What Started the Battle of Fort Washington?

What Started the Battle of Fort Washington?

After the British defeated Washington at the Battle of White Plains, Major General William Howe wanted to secure the last strong garrison the Americans had on Manhattan. A colonial deserter gave the British command drawings of the fort which gave them a strong advantage.

The Battle of Fort Washington took place on November 16,1776, during the American Revolution. The British attacked the fort from three sides and surrounded the American troops quickly. The southern and western sides of the fort were taken first and the north side soon thereafter.

Colonel Robert McGraw was the leader of the American forces which were 3,000 strong. The British sent 8,000 troops into battle and greatly outnumbered the Patriots. Knowing that victory was not imminent Colonel McGraw surrendered to the British.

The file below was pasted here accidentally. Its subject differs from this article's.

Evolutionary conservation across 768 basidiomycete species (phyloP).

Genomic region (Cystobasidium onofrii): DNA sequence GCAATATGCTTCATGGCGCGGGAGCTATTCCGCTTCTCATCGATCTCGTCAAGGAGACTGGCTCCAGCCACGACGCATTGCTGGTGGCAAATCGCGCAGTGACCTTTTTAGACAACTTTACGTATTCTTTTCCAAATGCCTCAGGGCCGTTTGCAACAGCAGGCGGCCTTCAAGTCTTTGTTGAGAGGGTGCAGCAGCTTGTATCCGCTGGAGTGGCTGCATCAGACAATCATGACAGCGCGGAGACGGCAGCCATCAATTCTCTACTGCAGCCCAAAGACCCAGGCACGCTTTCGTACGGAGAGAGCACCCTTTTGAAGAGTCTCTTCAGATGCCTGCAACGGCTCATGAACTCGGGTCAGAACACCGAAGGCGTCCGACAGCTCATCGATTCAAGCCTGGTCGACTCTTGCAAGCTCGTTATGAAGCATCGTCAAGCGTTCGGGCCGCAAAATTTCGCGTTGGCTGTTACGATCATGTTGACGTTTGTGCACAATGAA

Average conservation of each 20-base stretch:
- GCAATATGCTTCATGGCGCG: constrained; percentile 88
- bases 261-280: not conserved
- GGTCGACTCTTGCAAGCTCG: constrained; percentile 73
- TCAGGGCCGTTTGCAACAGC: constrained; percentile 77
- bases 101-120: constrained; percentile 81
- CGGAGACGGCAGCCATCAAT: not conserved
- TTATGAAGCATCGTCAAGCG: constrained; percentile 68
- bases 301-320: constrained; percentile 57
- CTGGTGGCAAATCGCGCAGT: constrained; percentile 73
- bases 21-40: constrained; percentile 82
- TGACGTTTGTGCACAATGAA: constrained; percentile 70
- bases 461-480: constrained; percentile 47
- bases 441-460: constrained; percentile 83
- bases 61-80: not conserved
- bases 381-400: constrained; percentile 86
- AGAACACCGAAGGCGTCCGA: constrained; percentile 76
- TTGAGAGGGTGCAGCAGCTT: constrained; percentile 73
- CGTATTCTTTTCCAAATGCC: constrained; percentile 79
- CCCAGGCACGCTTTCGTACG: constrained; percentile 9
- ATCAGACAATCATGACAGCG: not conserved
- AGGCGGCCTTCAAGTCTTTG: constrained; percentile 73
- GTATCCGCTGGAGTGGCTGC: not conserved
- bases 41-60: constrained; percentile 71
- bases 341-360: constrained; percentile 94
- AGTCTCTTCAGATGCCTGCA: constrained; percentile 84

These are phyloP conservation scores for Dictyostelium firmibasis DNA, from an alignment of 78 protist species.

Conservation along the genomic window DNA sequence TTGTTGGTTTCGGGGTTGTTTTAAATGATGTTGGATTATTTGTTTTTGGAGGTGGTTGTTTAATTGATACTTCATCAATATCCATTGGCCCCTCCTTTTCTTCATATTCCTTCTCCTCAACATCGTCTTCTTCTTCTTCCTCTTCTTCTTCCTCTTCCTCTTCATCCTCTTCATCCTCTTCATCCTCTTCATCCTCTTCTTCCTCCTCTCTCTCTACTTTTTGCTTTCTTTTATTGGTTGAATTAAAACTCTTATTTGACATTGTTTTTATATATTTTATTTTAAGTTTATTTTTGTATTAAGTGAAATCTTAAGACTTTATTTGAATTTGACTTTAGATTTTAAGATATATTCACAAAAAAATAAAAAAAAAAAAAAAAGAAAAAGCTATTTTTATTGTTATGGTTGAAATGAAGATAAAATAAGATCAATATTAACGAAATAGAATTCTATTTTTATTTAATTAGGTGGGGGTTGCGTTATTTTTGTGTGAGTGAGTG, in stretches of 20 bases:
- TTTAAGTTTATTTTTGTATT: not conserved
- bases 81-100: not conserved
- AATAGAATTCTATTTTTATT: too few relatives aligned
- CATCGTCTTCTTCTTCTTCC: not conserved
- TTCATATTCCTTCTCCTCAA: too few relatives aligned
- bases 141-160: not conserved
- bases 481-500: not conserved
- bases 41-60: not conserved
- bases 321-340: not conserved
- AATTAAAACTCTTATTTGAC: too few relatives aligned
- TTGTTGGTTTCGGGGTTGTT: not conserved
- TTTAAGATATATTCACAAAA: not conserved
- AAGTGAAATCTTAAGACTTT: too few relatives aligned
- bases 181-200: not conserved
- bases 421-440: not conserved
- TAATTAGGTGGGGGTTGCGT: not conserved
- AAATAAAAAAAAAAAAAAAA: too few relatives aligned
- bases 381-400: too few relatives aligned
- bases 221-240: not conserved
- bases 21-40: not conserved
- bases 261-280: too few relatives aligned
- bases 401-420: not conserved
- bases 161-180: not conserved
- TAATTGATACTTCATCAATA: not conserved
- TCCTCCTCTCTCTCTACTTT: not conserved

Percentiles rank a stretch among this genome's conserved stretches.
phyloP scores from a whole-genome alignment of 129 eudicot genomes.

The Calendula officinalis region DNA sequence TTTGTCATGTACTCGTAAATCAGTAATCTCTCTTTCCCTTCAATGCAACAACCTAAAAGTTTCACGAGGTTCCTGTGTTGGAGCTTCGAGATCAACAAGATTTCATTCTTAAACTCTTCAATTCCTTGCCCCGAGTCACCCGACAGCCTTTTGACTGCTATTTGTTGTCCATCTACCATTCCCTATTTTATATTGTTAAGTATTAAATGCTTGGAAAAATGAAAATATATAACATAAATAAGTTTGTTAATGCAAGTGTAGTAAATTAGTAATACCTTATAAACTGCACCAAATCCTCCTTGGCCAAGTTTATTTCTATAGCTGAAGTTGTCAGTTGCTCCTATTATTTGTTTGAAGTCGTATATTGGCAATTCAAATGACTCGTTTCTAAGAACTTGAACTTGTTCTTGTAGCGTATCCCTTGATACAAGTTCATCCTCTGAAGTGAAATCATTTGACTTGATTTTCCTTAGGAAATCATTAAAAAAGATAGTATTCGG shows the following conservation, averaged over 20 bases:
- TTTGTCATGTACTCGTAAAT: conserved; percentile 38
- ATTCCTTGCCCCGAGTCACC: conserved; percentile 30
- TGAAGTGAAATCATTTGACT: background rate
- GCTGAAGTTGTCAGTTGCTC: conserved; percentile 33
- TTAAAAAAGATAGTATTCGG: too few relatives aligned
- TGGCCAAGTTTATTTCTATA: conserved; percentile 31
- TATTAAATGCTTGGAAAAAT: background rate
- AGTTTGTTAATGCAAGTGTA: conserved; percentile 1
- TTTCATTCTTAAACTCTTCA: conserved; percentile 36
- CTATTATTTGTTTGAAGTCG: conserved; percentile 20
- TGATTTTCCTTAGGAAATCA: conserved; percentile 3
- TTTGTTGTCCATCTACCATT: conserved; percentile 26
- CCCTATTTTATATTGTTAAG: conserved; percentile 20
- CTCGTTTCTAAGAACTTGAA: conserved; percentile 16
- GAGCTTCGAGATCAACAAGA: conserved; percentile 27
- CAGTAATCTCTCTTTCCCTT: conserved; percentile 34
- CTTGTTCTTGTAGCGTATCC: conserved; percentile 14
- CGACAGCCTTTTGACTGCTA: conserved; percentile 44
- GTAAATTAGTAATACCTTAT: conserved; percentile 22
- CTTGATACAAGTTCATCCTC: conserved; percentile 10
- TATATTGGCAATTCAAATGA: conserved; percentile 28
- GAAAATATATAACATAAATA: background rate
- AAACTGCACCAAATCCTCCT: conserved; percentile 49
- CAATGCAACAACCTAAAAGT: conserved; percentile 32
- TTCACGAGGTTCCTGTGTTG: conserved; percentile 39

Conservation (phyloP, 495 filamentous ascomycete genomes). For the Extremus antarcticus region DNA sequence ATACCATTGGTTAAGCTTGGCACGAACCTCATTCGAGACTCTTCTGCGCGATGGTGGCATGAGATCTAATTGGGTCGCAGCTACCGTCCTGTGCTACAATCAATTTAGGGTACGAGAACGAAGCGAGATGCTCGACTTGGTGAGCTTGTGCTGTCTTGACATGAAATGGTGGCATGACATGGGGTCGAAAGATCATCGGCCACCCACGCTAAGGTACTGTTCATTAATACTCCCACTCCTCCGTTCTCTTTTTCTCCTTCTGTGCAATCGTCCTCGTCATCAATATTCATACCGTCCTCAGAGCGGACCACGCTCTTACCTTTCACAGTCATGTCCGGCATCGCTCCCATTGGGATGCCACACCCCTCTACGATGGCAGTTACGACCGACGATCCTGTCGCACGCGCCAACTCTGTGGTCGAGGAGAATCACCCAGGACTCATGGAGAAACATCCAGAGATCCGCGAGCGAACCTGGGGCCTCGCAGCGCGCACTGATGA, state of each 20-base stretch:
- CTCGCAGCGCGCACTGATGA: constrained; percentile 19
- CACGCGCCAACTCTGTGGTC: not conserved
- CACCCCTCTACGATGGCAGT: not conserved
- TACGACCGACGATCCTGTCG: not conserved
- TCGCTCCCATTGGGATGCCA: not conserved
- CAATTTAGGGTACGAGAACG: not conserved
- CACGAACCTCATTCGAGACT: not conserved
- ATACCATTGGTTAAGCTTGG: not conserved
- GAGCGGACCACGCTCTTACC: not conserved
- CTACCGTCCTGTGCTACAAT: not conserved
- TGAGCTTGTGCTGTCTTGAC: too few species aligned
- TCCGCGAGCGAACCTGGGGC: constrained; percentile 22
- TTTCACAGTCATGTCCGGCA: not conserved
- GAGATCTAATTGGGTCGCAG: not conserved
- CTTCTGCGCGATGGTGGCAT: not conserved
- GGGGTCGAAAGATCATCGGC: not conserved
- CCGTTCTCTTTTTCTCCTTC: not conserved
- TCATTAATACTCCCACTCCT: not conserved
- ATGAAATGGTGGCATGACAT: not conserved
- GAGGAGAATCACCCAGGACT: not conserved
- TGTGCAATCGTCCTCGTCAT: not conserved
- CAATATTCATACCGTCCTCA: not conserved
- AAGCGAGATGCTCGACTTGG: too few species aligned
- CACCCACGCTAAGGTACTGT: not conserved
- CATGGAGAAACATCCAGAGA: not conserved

The Battle of Fort Washington claimed the lives of 59 American soldiers, and 2,837 soldiers were taken as prisoners of war. Only 800 men who were captured survived until the end of the war. This British victory forced General George Washington's army into the state of Pennsylvania.

Shortly after the Battle of Fort Washington, the Americans abandoned Fort Lee. The next battle between Washington's troops and the British was at Princeton and was a decisive American victory. After the end of the American Revolution, Washington reclaimed Fort Washington.